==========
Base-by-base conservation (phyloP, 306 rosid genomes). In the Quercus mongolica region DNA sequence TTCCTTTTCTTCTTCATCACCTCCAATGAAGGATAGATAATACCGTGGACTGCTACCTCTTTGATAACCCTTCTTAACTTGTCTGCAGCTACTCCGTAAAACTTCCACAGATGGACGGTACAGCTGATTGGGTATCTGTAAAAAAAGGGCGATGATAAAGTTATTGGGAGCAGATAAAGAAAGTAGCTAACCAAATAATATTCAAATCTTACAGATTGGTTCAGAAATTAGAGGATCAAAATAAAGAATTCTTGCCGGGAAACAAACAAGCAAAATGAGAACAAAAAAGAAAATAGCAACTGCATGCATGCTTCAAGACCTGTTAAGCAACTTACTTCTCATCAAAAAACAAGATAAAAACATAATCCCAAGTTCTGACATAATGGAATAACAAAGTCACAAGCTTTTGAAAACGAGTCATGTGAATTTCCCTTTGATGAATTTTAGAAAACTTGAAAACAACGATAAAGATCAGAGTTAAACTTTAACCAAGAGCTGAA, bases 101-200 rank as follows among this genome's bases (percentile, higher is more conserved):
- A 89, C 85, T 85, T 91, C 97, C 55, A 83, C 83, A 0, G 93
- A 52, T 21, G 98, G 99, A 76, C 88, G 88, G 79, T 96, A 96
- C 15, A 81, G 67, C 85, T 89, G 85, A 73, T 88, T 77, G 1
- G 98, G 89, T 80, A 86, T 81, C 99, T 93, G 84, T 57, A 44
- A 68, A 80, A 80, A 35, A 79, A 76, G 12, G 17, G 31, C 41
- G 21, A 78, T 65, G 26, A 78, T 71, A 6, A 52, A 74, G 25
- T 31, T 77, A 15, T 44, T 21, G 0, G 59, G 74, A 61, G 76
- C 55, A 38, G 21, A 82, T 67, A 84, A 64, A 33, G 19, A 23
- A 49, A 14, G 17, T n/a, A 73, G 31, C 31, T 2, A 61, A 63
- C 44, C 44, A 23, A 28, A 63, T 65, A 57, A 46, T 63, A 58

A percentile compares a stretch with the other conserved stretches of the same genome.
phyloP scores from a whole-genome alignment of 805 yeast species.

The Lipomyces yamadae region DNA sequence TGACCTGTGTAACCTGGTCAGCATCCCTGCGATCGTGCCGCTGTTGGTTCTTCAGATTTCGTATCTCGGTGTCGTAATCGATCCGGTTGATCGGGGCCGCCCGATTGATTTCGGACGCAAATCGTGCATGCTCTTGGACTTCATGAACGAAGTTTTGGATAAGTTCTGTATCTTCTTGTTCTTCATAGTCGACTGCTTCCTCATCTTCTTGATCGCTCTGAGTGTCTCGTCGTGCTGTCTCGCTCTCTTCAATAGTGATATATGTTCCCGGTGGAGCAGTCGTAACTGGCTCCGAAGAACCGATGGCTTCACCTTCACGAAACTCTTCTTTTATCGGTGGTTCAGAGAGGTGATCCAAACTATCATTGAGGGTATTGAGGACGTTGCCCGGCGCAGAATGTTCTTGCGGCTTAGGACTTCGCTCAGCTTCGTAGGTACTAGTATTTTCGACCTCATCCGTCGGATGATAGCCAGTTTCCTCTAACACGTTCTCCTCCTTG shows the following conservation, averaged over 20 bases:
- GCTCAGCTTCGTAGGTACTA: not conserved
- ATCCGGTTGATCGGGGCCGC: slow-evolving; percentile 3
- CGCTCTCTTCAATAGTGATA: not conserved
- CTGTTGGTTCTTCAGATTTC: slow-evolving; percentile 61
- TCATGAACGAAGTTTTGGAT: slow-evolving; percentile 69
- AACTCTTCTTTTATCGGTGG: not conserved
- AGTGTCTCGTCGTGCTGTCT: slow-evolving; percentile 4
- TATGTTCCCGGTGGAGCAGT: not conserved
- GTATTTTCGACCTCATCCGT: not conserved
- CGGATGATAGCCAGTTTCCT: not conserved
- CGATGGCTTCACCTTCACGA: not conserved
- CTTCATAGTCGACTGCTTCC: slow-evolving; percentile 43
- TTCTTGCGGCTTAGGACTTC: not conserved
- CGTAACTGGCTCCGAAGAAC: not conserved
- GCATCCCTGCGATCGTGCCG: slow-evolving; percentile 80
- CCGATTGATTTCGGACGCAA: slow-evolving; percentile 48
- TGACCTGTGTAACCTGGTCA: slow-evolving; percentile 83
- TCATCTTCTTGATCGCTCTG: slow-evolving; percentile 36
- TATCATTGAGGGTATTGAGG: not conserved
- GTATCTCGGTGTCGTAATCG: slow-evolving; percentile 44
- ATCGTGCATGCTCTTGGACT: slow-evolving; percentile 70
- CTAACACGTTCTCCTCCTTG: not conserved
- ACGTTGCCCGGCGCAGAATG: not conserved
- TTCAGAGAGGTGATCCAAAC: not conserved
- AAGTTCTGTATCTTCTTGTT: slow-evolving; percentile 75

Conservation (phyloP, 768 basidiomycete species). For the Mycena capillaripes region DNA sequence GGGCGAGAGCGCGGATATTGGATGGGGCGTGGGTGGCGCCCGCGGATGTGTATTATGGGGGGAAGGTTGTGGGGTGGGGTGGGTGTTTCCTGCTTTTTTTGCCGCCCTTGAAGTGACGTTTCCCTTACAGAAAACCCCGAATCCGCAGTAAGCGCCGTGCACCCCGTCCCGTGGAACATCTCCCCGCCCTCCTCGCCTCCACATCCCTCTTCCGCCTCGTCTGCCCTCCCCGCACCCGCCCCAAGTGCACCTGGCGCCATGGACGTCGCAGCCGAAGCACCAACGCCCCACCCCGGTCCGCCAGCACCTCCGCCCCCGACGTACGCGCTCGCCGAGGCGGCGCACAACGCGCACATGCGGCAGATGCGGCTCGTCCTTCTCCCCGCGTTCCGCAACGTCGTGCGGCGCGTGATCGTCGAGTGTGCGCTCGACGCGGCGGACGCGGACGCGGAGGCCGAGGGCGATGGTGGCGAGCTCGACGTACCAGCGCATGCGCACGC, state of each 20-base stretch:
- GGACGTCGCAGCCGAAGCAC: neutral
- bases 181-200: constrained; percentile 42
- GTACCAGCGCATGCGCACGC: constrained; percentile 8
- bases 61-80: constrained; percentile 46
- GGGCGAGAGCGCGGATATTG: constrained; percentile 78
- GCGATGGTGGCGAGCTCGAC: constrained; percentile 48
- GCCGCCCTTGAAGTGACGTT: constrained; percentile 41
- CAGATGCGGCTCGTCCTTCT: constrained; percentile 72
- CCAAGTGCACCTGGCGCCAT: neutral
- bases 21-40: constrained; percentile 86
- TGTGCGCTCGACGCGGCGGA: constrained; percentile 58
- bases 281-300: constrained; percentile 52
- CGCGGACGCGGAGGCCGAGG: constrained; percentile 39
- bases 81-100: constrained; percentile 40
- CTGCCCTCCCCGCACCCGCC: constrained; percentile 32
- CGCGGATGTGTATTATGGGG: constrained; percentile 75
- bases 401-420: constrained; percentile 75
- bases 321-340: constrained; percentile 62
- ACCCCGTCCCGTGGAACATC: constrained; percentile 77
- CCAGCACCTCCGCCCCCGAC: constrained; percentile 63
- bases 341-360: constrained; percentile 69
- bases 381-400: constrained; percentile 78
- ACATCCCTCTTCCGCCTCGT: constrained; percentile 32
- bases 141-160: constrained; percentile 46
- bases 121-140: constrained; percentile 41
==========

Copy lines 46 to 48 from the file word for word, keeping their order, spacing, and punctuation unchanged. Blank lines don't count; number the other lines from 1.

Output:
- GCGATGGTGGCGAGCTCGAC: constrained; percentile 48
- GCCGCCCTTGAAGTGACGTT: constrained; percentile 41
- CAGATGCGGCTCGTCCTTCT: constrained; percentile 72